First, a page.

Date: Wed, 13 Mar 91 12:28:49 CST From: Jeff Benson <benson at chemsun.chem.umn.edu> Subject: Stainless wort cooler In HD 595, Bruce Hill asks: >4) Our wort chiller is made out of 1/4 inch copper tubing. My brew partner > is a microbiologist and he is concerned about possible affects from > passing hot wort through 10 feet of copper tubing. Is this going to affect > the flavor of the beer or our health in any way or is he just being > paranoid? Does anyone know where I can get 1/4 to 3/8 inch stainless steel > tubing to use instead of copper? How much does it cost per foot? Yow! A stainless wort chiller! What a concept! I don't know what stainless tubing costs but I'd guess it was very expensive compared to copper. Also, I've tried bending stainless tubing and it's TOUGH. I wouldn't want to create a coil of the stuff, even 1/4 or 3/8 inGH. I wouldn't want to try to make a coil of the stuff, even 1/4 or 3/8 inch O.D., without professional machine shop-type equipment. Not to mention that copper has far superior thermal conductivity than stainless. WIf you're concerned about contamination of your wort, why not use your existing chiller but invert its operation? That is, instead of running the hot wort through the chiller, put the chiller into the hot wort and run cold water through the chiller. I've seen it suggested here in the digest a couple times that one could simply place the empty chiller into your wort pot a few minutes before the end of the boil and let the boiling wort sanitize the outside. Other folks have described setting up a pump to push ice water through their chiller, thereby getting more efficient cooling as well as conserving water. I've never heard of anyone had any noticeable affect on the taste of their brew. Jeff Benson benson at chemsun.chem.umn.edu Return to table of contents
Date: Wed, 13 Mar 91 13:31:14 EST From: Nancy Darcovich <DARNAN at VM.NRC.CA> Subject: homebrew-request Return to table of contents
Date: Wed, 13 Mar 91 11:16:37 -0800 From: darryl at mashtun.ivy.isc.com (Darryl Richman) Subject: re: Calculating Hop Bitterness re: Calculating Bittering Units The formula here is close. But you've missed one important point: notice that the definition of IBUs is .000133 oz. _iso_alpha acids per gallon. You get isoalpha acids by isomerizing the alpha acids in the hops during the boil. However, this isn't a one way reaction. An equilibrium is achieved after about an hour of boiling where between 25 and 30% of the alpha acids have been isomerized. Higher gravity worts reduce this figure. Pellets produce higher utilization rates than whole hops (probably because more of the lupulin is exposed in pellets when they are crushed). With this addition, your estimated IBUs are between about 28 to 34 IBUs. --Darryl Richman Return to table of contents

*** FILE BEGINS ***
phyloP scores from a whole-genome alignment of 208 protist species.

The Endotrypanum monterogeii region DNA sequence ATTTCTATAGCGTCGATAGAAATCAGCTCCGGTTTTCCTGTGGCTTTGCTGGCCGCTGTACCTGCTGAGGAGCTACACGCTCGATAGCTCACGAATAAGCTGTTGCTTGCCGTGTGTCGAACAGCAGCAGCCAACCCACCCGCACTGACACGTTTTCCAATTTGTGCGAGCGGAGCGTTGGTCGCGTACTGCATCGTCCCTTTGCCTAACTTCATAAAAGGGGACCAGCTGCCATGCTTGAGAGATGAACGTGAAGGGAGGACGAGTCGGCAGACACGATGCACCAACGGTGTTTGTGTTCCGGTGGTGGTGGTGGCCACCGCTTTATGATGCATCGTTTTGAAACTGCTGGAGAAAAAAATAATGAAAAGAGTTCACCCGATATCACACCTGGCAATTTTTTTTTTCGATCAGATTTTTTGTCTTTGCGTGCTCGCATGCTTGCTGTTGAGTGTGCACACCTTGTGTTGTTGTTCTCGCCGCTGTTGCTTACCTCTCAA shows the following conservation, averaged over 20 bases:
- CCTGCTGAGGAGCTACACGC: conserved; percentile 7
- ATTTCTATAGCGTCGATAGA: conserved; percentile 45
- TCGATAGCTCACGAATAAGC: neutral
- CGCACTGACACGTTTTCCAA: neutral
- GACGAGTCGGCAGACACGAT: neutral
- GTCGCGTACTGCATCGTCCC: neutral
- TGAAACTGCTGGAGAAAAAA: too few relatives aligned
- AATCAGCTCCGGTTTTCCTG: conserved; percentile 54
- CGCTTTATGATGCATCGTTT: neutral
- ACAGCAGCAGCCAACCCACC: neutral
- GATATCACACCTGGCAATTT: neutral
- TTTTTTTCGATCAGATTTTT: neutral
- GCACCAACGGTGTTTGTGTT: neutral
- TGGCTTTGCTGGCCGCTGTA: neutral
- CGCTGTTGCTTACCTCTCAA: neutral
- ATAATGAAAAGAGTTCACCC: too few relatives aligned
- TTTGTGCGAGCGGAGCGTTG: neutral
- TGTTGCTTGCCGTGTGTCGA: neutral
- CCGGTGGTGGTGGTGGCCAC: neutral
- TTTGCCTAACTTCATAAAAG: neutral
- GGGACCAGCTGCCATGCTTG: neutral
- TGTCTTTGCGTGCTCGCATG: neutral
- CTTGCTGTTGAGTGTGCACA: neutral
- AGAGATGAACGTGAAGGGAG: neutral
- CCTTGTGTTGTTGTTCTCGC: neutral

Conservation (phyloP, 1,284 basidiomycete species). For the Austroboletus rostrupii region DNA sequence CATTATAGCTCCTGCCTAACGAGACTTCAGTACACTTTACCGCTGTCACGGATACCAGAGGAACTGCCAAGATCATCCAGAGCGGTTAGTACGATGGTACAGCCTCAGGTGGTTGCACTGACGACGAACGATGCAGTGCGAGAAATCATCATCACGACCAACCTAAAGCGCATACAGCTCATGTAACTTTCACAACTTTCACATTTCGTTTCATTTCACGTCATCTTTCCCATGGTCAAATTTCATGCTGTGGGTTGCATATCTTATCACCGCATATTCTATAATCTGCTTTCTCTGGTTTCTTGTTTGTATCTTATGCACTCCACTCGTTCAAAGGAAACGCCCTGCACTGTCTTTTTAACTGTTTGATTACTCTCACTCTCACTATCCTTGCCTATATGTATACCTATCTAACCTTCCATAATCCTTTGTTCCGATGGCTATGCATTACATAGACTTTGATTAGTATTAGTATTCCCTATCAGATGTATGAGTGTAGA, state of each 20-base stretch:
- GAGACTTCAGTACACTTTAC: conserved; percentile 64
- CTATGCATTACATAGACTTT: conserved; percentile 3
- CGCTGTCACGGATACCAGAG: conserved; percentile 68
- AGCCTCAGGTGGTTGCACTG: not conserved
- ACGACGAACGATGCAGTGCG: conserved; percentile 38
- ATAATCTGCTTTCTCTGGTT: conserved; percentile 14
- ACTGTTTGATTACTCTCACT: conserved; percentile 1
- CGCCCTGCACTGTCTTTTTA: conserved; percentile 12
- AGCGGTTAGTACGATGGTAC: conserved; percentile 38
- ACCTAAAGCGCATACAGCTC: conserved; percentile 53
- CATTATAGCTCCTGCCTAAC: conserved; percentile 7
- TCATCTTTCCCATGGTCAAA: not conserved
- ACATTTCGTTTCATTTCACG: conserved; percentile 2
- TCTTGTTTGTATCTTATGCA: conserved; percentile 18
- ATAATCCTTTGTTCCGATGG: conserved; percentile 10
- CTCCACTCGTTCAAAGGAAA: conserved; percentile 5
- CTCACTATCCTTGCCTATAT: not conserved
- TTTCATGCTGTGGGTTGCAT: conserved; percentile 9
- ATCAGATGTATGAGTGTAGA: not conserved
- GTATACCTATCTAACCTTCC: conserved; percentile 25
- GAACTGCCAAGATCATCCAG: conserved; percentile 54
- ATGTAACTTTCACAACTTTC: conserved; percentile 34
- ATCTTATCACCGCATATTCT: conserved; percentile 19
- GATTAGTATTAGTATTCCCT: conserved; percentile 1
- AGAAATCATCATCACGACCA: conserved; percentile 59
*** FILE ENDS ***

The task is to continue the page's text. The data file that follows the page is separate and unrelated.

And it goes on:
Date: Wed, 13 Mar 91 14:25:44 -0500 From: garner at ATHENA.MIT.EDU Subject: carbonation and priming From: saroff at ncsa.uiuc.edu (Stephen Saroff) Subject: Carbonation and Priming [...] Then when it came time to prime, I tried to use some Geordies canned malt instead of sugar. I boiled up the Geordies so that I had ~ a cup of 'new' wort and mixed that in to prime. Now almost a month later, I have a clear beer, with yeast at the bottom, but little carbonation. It seems to me that I should have used more Geordies. Any suggestions as to how to estimate amounts for this sort of half-assed kruesenning I did? Or was I insane to prime without sugar? hmmm...i've tried priming with malt too. i can offer the following with the warning that i've only tried it once. i've never primed with sugar, i have good luck with honey, and bad luck (weapons-grade) with molasses (but i love the taste). i recently did an experimental 2.5 gal brew. when time came to bottle, i made a stupid arithmetic mistake while trying to figure out how much dry malt extract (mutton and fisson unhopped amber) to use and tossed 1 cup of powder into 2.5 gal of wort. i decided i'd made a heinous error after the bottling was done and braced myself for a batch of gushers. however, after 1 week of aging the beer was fine! the taste was good and the carbonation was perfect. the quantity still seems unusual to me, though, and in spite of the excellent results, i'll be a bit sceptical until i've seen it happen two or three times (with four carboys going now, i shouldn't have to wait long!). caveat brewer. -rob Return to table of contents
Date: Wed, 13 Mar 91 14:52:48 EST From: idziak at sol1.lrsm.upenn.edu (Stefan Idziak -Heiney) Subject: Trip to Cincinnati I'm heading to Cincinnati and am wondering if anyone has any suggestions or recommendations about local brews and pubs. Stefan Idziak idziak at sol1.lrsm.upenn.edu Return to table of contents